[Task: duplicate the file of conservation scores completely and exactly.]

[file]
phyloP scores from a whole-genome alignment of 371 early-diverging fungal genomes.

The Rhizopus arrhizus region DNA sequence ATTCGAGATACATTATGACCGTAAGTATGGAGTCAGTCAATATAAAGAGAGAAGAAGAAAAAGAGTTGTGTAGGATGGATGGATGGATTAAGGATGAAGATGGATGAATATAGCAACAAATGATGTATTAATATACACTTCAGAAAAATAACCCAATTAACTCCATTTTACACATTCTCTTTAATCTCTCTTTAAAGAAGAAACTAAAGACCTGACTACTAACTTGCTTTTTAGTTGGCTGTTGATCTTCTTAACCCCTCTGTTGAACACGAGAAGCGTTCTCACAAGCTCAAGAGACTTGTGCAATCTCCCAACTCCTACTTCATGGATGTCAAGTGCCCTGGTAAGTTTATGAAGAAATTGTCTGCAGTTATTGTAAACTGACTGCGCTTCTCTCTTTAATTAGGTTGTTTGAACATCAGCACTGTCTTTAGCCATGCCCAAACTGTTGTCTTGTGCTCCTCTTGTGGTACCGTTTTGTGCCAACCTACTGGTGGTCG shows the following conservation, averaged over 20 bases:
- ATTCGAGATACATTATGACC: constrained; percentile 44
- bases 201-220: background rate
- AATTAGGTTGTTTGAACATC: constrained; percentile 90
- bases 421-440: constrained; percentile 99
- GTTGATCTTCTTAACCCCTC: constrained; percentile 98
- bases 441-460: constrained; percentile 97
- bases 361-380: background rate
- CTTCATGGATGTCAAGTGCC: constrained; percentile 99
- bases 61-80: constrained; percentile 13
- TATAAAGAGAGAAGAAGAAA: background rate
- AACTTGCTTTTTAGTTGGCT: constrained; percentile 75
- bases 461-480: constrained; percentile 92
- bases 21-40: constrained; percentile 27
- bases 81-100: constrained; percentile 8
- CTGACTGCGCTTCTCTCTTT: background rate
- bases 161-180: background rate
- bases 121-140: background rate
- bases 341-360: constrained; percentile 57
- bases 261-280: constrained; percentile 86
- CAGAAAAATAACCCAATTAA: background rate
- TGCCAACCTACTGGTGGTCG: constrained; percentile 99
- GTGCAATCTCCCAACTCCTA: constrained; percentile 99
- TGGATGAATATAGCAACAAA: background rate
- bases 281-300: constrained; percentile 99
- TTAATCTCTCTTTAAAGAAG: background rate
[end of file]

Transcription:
phyloP scores from a whole-genome alignment of 371 early-diverging fungal genomes.

The Rhizopus arrhizus region DNA sequence ATTCGAGATACATTATGACCGTAAGTATGGAGTCAGTCAATATAAAGAGAGAAGAAGAAAAAGAGTTGTGTAGGATGGATGGATGGATTAAGGATGAAGATGGATGAATATAGCAACAAATGATGTATTAATATACACTTCAGAAAAATAACCCAATTAACTCCATTTTACACATTCTCTTTAATCTCTCTTTAAAGAAGAAACTAAAGACCTGACTACTAACTTGCTTTTTAGTTGGCTGTTGATCTTCTTAACCCCTCTGTTGAACACGAGAAGCGTTCTCACAAGCTCAAGAGACTTGTGCAATCTCCCAACTCCTACTTCATGGATGTCAAGTGCCCTGGTAAGTTTATGAAGAAATTGTCTGCAGTTATTGTAAACTGACTGCGCTTCTCTCTTTAATTAGGTTGTTTGAACATCAGCACTGTCTTTAGCCATGCCCAAACTGTTGTCTTGTGCTCCTCTTGTGGTACCGTTTTGTGCCAACCTACTGGTGGTCG shows the following conservation, averaged over 20 bases:
- ATTCGAGATACATTATGACC: constrained; percentile 44
- bases 201-220: background rate
- AATTAGGTTGTTTGAACATC: constrained; percentile 90
- bases 421-440: constrained; percentile 99
- GTTGATCTTCTTAACCCCTC: constrained; percentile 98
- bases 441-460: constrained; percentile 97
- bases 361-380: background rate
- CTTCATGGATGTCAAGTGCC: constrained; percentile 99
- bases 61-80: constrained; percentile 13
- TATAAAGAGAGAAGAAGAAA: background rate
- AACTTGCTTTTTAGTTGGCT: constrained; percentile 75
- bases 461-480: constrained; percentile 92
- bases 21-40: constrained; percentile 27
- bases 81-100: constrained; percentile 8
- CTGACTGCGCTTCTCTCTTT: background rate
- bases 161-180: background rate
- bases 121-140: background rate
- bases 341-360: constrained; percentile 57
- bases 261-280: constrained; percentile 86
- CAGAAAAATAACCCAATTAA: background rate
- TGCCAACCTACTGGTGGTCG: constrained; percentile 99
- GTGCAATCTCCCAACTCCTA: constrained; percentile 99
- TGGATGAATATAGCAACAAA: background rate
- bases 281-300: constrained; percentile 99
- TTAATCTCTCTTTAAAGAAG: background rate